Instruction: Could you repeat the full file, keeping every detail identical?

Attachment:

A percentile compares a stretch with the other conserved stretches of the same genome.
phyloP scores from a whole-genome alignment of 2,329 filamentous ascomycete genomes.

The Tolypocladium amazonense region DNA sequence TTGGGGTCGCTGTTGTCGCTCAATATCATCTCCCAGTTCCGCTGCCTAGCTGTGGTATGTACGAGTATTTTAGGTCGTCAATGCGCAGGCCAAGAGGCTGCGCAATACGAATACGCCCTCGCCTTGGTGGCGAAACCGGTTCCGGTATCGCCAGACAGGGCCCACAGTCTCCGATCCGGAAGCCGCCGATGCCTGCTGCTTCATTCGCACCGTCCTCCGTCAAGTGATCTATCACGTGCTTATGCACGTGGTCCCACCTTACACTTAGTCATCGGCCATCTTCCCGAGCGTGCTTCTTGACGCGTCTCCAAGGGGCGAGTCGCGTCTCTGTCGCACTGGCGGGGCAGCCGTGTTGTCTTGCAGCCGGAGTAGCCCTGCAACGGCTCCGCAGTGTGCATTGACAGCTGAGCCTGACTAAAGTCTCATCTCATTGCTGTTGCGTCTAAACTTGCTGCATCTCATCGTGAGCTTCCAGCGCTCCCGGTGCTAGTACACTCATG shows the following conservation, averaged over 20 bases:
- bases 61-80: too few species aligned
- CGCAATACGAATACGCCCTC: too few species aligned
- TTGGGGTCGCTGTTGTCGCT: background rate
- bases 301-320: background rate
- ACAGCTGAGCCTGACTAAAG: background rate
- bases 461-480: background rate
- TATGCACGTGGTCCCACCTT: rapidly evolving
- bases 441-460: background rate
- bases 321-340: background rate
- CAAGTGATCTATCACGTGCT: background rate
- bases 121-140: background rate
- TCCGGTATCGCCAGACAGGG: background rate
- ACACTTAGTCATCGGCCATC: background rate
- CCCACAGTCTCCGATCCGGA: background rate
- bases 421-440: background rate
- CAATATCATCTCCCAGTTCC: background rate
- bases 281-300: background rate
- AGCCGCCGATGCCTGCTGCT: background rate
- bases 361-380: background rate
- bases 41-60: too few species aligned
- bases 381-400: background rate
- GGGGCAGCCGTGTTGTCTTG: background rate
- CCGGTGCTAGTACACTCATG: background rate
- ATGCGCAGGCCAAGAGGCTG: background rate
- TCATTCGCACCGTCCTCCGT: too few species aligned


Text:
A percentile compares a stretch with the other conserved stretches of the same genome.
phyloP scores from a whole-genome alignment of 2,329 filamentous ascomycete genomes.

The Tolypocladium amazonense region DNA sequence TTGGGGTCGCTGTTGTCGCTCAATATCATCTCCCAGTTCCGCTGCCTAGCTGTGGTATGTACGAGTATTTTAGGTCGTCAATGCGCAGGCCAAGAGGCTGCGCAATACGAATACGCCCTCGCCTTGGTGGCGAAACCGGTTCCGGTATCGCCAGACAGGGCCCACAGTCTCCGATCCGGAAGCCGCCGATGCCTGCTGCTTCATTCGCACCGTCCTCCGTCAAGTGATCTATCACGTGCTTATGCACGTGGTCCCACCTTACACTTAGTCATCGGCCATCTTCCCGAGCGTGCTTCTTGACGCGTCTCCAAGGGGCGAGTCGCGTCTCTGTCGCACTGGCGGGGCAGCCGTGTTGTCTTGCAGCCGGAGTAGCCCTGCAACGGCTCCGCAGTGTGCATTGACAGCTGAGCCTGACTAAAGTCTCATCTCATTGCTGTTGCGTCTAAACTTGCTGCATCTCATCGTGAGCTTCCAGCGCTCCCGGTGCTAGTACACTCATG shows the following conservation, averaged over 20 bases:
- bases 61-80: too few species aligned
- CGCAATACGAATACGCCCTC: too few species aligned
- TTGGGGTCGCTGTTGTCGCT: background rate
- bases 301-320: background rate
- ACAGCTGAGCCTGACTAAAG: background rate
- bases 461-480: background rate
- TATGCACGTGGTCCCACCTT: rapidly evolving
- bases 441-460: background rate
- bases 321-340: background rate
- CAAGTGATCTATCACGTGCT: background rate
- bases 121-140: background rate
- TCCGGTATCGCCAGACAGGG: background rate
- ACACTTAGTCATCGGCCATC: background rate
- CCCACAGTCTCCGATCCGGA: background rate
- bases 421-440: background rate
- CAATATCATCTCCCAGTTCC: background rate
- bases 281-300: background rate
- AGCCGCCGATGCCTGCTGCT: background rate
- bases 361-380: background rate
- bases 41-60: too few species aligned
- bases 381-400: background rate
- GGGGCAGCCGTGTTGTCTTG: background rate
- CCGGTGCTAGTACACTCATG: background rate
- ATGCGCAGGCCAAGAGGCTG: background rate
- TCATTCGCACCGTCCTCCGT: too few species aligned